|Wet. Cold. Dreary. Brr.
I just did a race where the bike was shortened due to participants getting too cold.
The temperature was about +8C (+46F) - which in fall in Ontario is not particularly unusual - a bit on the low side, but it happens.
What made it so much worse, though, was the rain. It wasn't pouring, but sprinkling just enough to keep you soaked to the bone the entire ride.
I've done a lot of bad weather racing (off-road/spring crazy Paris to Ancaster stuff) but this one stung. Road bikes are fast, which creates........
Cyclists make their own wind. Going 30km/h on a still day is like standing in a 30km/h wind - when you're wet, it gets miserable, fast. The evaporation of the water sucks heat away from your body and leaves you ice cold.
The main strategy, then, is to block the wind. Wear layers that don't let the air through.
Torso and arms and legs
I think we all know how to block wind here, don't we? Yet I saw so many people wearing just cycling jerseys with arm/leg warmers that didn't look very wind blocky. Crazy!
The folks officiating the race said people's hands became so cold they couldn't operate their gears or brakes.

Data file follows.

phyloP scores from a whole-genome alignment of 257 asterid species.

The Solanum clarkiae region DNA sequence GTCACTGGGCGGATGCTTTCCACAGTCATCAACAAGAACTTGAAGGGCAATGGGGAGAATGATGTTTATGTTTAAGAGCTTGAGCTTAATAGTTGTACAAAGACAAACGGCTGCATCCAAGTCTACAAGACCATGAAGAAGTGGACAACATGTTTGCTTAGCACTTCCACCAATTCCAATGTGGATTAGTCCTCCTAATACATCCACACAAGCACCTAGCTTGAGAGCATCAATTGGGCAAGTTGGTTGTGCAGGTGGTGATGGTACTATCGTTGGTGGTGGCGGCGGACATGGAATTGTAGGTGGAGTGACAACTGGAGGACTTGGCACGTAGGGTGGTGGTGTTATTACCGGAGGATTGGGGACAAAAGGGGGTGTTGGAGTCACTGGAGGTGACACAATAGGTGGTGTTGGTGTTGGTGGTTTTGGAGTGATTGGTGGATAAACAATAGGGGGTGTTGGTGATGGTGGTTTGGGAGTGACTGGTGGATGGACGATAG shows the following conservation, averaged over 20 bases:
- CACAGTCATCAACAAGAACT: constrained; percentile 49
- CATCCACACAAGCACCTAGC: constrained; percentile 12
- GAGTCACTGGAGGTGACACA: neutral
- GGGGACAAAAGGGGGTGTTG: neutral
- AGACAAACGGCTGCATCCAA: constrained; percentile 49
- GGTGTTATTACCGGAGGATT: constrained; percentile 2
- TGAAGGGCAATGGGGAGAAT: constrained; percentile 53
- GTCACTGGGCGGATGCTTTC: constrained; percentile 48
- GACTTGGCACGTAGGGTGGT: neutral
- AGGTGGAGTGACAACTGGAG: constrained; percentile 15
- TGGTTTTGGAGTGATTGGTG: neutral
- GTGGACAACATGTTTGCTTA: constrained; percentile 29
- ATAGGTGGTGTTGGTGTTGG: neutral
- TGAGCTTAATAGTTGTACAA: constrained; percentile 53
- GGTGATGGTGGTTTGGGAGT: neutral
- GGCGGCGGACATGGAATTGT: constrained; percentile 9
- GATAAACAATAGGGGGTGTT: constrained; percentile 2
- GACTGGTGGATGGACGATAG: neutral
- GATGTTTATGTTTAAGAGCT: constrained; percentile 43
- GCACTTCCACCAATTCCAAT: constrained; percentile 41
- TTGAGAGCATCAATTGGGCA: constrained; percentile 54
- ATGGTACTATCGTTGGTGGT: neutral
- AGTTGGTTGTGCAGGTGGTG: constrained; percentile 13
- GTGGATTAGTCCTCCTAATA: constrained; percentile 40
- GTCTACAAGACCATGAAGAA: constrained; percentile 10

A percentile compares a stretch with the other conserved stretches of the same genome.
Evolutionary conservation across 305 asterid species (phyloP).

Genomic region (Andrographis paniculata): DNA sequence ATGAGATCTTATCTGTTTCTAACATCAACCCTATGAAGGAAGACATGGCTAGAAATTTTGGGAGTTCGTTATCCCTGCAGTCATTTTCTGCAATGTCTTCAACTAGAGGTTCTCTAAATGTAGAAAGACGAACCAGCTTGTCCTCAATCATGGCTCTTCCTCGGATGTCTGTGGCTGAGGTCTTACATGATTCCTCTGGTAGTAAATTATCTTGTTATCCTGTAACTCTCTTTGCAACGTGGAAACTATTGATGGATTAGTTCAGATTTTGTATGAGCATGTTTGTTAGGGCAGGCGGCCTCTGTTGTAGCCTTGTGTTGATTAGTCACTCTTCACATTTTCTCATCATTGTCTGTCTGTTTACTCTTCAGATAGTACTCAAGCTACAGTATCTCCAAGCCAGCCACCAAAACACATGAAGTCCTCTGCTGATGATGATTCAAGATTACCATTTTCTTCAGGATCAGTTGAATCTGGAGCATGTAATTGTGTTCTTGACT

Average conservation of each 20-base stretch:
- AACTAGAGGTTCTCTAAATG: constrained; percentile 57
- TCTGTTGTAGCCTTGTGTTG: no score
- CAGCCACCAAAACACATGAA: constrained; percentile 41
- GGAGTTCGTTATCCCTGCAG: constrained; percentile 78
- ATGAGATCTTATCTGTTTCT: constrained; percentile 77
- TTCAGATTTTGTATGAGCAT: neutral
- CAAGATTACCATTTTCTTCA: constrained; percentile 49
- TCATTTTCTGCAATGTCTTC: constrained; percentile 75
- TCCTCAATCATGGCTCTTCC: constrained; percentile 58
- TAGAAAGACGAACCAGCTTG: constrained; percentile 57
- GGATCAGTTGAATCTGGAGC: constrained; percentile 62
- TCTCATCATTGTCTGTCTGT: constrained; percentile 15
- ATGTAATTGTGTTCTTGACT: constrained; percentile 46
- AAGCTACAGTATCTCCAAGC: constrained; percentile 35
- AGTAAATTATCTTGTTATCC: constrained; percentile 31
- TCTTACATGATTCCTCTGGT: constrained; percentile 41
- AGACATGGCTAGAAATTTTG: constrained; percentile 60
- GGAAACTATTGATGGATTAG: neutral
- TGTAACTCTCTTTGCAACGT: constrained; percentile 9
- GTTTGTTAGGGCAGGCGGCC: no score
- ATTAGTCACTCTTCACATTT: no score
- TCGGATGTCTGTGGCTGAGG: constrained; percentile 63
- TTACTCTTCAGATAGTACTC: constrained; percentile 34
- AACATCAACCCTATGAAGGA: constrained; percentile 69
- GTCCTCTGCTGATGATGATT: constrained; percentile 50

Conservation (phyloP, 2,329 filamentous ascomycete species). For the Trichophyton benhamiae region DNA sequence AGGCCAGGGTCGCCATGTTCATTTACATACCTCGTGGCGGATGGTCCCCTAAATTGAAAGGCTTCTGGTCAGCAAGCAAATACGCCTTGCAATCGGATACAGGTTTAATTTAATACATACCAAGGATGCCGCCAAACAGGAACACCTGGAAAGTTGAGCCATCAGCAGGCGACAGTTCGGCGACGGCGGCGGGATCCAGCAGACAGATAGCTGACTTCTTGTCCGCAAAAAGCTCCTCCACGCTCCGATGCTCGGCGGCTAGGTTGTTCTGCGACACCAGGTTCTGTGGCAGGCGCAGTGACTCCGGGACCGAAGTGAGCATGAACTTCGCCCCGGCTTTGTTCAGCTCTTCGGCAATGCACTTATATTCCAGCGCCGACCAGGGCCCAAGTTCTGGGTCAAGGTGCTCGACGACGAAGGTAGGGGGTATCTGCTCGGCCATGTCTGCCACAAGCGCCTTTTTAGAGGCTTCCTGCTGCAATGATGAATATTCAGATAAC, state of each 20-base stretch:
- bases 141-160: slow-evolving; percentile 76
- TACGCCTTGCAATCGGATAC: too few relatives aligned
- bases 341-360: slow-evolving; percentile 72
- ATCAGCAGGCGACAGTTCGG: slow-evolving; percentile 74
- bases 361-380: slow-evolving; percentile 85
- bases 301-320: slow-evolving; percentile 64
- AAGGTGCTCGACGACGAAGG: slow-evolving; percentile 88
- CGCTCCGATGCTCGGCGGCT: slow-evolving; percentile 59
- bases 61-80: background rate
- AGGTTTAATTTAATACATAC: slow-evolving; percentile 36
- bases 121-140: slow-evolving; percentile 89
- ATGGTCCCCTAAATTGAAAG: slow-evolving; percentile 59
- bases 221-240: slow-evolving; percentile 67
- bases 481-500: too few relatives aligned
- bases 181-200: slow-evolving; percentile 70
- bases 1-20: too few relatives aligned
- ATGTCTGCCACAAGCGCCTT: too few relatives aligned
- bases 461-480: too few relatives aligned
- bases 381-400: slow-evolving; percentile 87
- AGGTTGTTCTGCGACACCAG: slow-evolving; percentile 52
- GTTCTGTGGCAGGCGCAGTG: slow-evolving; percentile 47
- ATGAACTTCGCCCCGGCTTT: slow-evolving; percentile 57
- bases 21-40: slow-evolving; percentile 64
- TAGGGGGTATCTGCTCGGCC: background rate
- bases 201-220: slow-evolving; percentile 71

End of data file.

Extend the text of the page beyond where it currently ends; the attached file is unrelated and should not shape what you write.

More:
Completely avoidable... I was wearing Head Cross-Country ski gloves, didn't have any trouble at all! They're designed to be wet in cold temperature but keep your hands warm. There are lots of options like this - I'd imagine most people didn't really think of winter-oriented gloves for a fall race, but that's what it takes.
This is where I suffered - I could have used feet covers to keep the wind off my feet, but it was a duathlon and those transitions need to be fast. I stupidly skipped out on them, and as a result my feet were freeeezing. It even caused some cramping at one point.
Bottom line - wear coverings that keep your feet dry as possible, but most of all block the wind.
... Or Stay Home
Seriously, go for a run instead (significantly reduces the wind issue, as long as it's not windy!), use the indoor trainer... if it wasn't a race, I wouldn't have been out there. It was pretty miserable, even reasonably well prepared and appropriately dressed.